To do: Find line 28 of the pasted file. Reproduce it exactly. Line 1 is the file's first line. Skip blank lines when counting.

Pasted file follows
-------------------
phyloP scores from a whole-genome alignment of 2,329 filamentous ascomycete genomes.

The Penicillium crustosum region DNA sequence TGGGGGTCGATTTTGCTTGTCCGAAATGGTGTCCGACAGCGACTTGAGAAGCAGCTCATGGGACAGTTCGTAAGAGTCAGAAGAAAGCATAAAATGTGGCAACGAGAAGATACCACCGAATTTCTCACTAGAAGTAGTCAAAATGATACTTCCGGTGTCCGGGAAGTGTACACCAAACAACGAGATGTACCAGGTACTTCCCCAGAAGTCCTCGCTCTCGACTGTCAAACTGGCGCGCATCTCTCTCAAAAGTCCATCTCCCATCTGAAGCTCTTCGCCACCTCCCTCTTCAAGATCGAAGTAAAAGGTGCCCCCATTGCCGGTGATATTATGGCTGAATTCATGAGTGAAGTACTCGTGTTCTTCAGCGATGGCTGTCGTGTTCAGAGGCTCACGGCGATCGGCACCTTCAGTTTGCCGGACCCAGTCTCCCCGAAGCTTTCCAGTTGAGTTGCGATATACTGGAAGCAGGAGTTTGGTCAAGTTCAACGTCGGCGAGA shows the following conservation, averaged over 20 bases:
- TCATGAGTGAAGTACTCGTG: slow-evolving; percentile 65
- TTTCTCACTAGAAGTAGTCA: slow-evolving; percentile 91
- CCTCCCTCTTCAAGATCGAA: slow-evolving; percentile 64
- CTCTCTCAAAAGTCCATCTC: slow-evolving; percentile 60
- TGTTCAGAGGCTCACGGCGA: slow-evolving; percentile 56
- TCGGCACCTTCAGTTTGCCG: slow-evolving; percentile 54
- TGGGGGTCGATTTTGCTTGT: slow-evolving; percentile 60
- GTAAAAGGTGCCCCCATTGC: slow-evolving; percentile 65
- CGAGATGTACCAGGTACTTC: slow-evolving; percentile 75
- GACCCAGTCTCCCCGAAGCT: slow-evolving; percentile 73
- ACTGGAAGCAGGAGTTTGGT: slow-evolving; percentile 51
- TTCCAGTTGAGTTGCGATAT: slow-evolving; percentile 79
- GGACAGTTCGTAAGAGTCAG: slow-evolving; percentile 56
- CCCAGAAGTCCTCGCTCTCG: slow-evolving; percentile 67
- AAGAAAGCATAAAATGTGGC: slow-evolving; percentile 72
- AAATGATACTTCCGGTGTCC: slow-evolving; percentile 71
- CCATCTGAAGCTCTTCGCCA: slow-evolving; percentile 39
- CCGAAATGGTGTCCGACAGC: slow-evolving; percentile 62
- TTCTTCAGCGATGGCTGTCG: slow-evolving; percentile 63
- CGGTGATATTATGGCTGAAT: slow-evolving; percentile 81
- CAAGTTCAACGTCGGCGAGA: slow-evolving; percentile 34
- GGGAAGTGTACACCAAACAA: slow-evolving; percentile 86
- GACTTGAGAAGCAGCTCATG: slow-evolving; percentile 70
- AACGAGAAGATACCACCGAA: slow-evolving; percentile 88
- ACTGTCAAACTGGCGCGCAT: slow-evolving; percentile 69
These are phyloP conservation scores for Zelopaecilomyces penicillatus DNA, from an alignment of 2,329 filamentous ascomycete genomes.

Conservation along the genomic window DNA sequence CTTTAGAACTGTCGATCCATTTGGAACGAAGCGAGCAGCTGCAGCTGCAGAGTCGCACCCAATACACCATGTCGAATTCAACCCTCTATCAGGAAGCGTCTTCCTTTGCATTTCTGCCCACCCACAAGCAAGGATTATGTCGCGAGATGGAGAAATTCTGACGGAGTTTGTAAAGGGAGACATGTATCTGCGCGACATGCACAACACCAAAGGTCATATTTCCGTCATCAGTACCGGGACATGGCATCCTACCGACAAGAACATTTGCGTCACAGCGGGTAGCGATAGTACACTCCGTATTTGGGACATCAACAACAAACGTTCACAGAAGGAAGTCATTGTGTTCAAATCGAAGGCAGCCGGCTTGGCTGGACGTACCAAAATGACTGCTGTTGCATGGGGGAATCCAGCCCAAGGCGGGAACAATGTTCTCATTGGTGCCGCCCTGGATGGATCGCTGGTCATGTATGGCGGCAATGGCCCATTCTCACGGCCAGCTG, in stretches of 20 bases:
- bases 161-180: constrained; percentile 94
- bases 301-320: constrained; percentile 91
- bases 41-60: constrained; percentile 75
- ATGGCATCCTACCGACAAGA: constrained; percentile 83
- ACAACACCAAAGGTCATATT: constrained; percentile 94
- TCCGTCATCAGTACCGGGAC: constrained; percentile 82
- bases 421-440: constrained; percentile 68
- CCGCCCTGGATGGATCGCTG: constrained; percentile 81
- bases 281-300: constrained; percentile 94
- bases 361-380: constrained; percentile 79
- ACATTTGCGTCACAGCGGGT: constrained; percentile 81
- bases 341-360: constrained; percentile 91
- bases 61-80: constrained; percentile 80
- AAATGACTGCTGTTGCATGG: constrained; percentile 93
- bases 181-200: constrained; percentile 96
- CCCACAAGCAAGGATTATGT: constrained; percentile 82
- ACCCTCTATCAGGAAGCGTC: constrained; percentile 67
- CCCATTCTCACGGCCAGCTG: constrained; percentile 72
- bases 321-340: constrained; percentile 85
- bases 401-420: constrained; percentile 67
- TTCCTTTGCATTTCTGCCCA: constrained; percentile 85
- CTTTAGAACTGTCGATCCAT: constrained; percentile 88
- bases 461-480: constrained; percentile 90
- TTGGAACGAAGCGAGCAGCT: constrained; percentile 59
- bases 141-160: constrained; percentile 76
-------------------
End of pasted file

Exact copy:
These are phyloP conservation scores for Zelopaecilomyces penicillatus DNA, from an alignment of 2,329 filamentous ascomycete genomes.